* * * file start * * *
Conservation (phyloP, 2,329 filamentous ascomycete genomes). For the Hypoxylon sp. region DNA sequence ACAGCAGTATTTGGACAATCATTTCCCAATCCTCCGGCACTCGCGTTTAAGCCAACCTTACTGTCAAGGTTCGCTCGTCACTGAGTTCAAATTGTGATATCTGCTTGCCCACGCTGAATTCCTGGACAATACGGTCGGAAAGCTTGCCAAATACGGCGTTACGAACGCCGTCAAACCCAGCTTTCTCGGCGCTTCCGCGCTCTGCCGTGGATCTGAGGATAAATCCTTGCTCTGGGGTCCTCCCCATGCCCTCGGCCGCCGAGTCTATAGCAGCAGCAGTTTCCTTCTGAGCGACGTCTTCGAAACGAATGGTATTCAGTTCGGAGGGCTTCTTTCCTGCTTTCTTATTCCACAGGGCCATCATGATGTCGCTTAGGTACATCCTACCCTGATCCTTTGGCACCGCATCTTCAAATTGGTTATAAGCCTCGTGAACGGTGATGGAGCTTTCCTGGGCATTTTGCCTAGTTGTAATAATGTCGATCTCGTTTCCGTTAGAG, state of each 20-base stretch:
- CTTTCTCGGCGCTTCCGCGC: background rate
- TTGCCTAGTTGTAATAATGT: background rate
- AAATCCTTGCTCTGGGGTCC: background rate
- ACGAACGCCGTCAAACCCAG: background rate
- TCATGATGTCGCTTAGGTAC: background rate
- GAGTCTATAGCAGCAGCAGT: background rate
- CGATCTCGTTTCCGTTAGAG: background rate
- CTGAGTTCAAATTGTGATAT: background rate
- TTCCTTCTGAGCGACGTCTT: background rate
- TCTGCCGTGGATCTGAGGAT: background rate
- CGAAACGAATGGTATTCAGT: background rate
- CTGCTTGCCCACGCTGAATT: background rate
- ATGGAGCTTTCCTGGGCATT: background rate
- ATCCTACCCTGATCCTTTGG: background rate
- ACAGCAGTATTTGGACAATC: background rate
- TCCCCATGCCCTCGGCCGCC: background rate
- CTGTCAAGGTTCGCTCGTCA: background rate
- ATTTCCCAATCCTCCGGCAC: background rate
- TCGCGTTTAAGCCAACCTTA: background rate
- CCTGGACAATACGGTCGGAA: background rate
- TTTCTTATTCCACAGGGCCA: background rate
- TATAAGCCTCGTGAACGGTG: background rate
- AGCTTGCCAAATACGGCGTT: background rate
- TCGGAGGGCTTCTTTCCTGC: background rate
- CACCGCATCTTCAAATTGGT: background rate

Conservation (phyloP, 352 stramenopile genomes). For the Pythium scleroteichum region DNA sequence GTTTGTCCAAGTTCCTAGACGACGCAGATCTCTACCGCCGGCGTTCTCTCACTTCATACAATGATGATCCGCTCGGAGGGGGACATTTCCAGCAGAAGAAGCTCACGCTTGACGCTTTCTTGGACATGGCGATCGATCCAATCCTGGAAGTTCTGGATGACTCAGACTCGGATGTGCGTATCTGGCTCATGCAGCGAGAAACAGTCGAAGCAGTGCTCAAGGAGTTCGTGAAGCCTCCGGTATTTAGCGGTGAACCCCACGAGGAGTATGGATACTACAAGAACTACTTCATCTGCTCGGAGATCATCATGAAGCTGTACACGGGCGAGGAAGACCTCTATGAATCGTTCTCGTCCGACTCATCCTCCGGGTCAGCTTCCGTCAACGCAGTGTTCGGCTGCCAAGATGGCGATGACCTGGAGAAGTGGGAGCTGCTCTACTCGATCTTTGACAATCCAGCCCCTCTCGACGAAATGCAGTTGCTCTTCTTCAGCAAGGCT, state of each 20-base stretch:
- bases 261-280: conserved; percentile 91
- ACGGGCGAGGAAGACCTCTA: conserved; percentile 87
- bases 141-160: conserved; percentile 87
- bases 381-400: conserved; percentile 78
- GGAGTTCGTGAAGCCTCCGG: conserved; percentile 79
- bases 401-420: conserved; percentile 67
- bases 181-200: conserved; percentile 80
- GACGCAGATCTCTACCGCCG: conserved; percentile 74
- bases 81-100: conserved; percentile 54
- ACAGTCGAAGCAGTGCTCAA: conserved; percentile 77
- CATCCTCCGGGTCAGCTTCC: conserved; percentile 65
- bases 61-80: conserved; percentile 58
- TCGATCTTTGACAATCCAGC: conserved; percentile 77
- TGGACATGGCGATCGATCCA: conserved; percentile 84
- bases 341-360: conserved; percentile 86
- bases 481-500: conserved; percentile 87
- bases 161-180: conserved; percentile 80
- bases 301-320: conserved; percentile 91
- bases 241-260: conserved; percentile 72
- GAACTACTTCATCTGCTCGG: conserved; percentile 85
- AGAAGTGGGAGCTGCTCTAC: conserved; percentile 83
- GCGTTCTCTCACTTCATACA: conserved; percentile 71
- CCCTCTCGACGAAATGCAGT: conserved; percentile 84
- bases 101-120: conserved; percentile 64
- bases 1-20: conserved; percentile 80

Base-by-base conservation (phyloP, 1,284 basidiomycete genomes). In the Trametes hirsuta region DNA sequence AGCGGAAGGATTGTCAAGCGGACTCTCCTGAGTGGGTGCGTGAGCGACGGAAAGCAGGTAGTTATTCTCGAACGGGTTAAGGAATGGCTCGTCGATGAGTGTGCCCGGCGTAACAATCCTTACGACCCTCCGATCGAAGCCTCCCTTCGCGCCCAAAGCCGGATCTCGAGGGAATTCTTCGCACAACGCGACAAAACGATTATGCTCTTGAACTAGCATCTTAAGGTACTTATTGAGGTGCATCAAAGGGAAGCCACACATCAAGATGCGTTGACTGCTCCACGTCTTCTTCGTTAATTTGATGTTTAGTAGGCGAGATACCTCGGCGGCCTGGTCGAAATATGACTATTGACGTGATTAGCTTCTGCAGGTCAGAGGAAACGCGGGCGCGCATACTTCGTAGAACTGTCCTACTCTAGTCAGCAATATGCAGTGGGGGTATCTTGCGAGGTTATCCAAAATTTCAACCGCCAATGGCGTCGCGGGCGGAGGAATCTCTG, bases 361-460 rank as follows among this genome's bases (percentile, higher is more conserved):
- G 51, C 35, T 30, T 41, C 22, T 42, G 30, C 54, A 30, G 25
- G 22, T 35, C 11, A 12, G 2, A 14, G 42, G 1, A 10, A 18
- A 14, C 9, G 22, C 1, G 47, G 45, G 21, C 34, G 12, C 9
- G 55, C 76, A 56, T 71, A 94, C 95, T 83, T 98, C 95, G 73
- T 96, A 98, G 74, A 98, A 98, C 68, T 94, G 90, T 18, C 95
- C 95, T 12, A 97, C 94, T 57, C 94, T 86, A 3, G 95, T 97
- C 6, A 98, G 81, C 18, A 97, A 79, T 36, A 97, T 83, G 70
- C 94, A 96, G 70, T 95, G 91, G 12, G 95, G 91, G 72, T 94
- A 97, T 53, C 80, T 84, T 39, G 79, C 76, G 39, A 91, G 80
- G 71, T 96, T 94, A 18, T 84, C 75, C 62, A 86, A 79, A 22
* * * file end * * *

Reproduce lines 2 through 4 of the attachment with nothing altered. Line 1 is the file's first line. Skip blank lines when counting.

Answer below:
- CTTTCTCGGCGCTTCCGCGC: background rate
- TTGCCTAGTTGTAATAATGT: background rate
- AAATCCTTGCTCTGGGGTCC: background rate